In thinking about how humans do probabilistic reasoning, we would like to talk not just about the models people use for particular sets of variables -- such as the heights of people in a particular family -- but about more general models that can be applied to many scenarios.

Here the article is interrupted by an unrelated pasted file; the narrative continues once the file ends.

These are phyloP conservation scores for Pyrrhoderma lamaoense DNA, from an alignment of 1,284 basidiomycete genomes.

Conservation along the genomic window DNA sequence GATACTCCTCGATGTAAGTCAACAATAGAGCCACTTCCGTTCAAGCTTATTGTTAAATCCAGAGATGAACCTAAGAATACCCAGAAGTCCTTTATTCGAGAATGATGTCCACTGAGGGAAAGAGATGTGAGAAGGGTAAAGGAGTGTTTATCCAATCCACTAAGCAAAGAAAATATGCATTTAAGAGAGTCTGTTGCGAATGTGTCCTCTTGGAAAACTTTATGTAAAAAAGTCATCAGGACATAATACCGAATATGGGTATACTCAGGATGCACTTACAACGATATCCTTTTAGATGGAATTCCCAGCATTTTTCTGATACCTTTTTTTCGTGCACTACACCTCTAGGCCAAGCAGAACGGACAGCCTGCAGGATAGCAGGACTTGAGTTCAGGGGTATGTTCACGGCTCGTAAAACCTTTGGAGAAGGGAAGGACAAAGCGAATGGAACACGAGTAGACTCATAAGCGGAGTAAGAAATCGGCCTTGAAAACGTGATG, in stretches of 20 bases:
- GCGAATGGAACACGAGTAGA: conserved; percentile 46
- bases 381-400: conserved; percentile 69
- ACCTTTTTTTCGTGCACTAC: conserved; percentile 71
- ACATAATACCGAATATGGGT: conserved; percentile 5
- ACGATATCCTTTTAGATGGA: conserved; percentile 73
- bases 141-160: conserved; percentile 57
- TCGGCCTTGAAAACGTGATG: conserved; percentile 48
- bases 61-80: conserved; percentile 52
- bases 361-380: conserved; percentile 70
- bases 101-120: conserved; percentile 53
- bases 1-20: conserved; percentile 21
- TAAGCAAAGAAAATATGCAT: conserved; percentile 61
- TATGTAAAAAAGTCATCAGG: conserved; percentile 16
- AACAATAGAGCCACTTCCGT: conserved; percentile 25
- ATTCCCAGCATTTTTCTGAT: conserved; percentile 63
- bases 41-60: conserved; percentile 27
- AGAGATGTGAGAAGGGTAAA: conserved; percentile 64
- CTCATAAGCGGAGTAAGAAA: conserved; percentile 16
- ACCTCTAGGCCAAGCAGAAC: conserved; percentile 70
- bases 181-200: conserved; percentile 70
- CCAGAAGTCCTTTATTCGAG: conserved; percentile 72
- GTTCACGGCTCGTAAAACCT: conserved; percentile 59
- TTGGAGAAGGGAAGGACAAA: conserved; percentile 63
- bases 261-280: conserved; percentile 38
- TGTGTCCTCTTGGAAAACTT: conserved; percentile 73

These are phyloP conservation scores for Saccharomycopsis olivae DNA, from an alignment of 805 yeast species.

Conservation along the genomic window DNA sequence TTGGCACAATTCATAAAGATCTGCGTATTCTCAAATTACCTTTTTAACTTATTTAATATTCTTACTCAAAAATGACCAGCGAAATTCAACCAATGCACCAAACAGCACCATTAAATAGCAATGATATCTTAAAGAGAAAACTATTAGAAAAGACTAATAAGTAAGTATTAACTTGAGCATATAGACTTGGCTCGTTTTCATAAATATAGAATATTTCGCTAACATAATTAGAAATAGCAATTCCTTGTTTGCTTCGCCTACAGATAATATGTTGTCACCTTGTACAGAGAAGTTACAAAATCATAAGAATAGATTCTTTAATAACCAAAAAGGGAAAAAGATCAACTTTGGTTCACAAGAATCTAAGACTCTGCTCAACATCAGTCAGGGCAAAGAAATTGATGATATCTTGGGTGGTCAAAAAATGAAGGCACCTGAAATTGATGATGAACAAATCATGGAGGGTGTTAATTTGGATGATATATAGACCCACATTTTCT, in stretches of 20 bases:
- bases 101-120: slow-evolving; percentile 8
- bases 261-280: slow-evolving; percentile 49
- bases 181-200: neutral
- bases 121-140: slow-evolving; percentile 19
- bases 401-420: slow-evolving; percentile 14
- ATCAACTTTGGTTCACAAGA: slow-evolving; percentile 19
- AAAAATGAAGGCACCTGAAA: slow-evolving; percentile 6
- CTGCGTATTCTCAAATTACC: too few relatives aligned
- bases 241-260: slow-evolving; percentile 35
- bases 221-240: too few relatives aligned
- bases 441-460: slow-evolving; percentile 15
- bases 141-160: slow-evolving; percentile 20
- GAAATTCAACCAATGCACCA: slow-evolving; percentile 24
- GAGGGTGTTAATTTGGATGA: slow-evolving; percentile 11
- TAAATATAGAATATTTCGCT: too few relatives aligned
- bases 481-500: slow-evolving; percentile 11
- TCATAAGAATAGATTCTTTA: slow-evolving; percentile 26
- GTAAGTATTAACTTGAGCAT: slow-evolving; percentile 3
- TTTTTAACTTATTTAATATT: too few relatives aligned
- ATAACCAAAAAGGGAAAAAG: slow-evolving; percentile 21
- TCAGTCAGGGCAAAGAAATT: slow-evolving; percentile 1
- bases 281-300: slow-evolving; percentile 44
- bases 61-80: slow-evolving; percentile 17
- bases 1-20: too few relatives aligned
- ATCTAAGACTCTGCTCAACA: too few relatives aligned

Relational probability models (RPMs) are a formal representation for such abstract models. A single RPM can be applied to scenarios with many different relational structures, such as families with different numbers of members, or ecologies with different relationships between animal species. The probabilistic dependencies among variables in an RPM are determined by the relations among objects. This lecture will introduce representations for RPMs, describe inference algorithms that use an RPM to answer queries about a particular scenario, and also cover algorithms for learning the relational dependency structure of an RPM from data. We will start with the case where the relational structure of the scenario is known at inference time, and move on to cases where the relations are unobserved and are modeled probabilistically.